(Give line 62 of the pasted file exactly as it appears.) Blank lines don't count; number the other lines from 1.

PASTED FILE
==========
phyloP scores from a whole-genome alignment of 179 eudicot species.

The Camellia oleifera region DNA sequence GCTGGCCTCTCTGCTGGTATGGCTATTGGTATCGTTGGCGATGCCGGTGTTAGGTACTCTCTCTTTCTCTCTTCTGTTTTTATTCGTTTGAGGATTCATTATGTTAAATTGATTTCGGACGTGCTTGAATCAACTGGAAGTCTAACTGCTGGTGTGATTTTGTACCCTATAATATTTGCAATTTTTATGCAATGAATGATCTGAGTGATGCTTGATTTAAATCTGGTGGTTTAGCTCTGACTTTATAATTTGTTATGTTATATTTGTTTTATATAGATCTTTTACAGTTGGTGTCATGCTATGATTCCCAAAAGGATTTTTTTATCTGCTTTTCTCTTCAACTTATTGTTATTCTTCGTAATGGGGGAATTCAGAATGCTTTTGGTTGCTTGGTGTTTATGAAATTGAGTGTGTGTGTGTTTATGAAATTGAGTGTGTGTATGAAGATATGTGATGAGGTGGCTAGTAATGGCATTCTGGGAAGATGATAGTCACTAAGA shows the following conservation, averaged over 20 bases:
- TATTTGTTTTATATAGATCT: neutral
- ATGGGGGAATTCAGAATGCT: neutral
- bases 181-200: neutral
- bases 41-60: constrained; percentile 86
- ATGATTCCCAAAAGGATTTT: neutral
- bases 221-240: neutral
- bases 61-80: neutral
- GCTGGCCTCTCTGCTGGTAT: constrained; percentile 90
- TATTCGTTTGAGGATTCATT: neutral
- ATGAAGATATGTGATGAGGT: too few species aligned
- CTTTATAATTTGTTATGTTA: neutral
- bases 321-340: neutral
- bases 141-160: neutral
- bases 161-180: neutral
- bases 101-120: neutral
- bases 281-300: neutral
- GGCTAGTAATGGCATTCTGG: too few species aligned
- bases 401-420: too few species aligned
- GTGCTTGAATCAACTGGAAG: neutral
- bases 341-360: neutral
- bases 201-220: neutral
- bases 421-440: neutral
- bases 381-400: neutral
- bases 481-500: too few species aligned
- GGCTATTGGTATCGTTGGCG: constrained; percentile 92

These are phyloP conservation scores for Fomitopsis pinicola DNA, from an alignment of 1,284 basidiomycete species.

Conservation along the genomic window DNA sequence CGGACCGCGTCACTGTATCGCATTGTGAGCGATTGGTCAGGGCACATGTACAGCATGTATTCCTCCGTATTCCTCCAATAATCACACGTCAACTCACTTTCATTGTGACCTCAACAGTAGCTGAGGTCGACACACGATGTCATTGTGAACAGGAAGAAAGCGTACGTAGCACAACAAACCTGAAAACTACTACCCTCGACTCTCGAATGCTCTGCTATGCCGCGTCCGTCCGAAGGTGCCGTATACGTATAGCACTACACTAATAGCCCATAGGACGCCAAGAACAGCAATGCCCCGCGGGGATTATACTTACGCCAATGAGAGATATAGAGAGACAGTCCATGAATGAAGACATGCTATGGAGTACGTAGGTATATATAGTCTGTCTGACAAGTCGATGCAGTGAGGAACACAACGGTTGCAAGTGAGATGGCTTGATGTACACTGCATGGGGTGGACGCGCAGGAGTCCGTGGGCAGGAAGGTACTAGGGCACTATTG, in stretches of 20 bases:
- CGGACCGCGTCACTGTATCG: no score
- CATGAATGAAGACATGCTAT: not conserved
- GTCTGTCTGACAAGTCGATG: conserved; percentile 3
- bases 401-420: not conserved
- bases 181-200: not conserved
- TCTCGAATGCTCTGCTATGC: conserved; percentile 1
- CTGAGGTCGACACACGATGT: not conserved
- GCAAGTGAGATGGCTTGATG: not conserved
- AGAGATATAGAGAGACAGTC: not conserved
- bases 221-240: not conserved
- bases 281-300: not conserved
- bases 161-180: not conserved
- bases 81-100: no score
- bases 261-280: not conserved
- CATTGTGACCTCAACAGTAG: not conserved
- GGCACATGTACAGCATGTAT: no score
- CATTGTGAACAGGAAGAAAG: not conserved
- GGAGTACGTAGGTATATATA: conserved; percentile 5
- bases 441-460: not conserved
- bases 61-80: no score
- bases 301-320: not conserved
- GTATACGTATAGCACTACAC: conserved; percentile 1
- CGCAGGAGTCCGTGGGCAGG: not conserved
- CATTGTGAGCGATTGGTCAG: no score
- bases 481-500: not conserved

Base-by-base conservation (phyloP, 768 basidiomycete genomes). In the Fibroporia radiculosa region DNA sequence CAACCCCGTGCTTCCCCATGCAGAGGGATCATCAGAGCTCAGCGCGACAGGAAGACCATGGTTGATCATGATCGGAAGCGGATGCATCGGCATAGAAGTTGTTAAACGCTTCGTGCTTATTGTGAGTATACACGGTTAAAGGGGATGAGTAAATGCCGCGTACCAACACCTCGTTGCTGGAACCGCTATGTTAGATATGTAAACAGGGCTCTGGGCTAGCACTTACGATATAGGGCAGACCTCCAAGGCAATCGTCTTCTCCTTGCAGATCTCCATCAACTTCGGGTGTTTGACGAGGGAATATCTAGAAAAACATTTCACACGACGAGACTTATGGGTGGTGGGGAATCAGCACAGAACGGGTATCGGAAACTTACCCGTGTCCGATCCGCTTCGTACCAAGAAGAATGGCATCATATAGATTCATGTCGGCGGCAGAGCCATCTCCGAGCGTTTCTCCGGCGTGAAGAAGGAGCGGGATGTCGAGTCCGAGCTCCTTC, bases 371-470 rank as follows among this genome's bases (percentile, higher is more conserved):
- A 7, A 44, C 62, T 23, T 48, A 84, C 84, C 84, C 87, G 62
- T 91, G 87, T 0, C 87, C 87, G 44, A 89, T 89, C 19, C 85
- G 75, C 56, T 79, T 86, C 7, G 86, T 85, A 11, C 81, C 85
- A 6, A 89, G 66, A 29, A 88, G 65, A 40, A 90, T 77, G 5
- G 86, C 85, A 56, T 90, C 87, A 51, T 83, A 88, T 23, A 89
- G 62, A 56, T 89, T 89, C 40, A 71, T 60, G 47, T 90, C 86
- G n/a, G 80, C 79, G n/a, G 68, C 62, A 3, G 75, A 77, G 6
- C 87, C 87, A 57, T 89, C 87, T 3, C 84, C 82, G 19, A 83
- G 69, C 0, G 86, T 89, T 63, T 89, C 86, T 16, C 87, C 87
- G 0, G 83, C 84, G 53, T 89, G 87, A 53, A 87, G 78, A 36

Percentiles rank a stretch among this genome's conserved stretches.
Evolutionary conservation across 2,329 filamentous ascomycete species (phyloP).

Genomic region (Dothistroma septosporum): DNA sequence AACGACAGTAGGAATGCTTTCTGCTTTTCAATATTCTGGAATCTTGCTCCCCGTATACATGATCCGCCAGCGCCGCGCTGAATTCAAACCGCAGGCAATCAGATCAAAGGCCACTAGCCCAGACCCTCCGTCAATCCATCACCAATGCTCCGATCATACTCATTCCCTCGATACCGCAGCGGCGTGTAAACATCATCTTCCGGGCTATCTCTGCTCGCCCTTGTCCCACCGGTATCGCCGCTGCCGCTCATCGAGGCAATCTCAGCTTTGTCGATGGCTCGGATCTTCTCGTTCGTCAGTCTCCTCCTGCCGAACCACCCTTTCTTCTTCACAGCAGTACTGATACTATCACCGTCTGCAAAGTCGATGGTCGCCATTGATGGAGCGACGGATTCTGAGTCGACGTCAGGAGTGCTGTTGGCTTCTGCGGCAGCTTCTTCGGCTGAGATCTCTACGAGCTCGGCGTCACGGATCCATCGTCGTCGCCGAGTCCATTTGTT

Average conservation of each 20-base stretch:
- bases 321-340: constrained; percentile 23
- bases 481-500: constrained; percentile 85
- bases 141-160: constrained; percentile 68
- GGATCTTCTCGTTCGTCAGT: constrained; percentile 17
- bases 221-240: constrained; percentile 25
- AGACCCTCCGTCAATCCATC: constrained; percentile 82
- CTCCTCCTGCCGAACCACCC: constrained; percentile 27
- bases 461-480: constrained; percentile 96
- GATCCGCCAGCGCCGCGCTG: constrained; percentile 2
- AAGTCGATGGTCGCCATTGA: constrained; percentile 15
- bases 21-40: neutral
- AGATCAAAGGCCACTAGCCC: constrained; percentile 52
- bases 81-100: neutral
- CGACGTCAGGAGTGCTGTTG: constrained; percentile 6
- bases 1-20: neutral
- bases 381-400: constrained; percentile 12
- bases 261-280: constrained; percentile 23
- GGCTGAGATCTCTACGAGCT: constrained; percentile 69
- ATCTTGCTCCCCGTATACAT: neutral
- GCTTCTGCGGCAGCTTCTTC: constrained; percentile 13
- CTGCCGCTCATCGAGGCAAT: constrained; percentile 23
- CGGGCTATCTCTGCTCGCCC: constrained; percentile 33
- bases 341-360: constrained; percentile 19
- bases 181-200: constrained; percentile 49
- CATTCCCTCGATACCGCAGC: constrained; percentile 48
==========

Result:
- G n/a, G 80, C 79, G n/a, G 68, C 62, A 3, G 75, A 77, G 6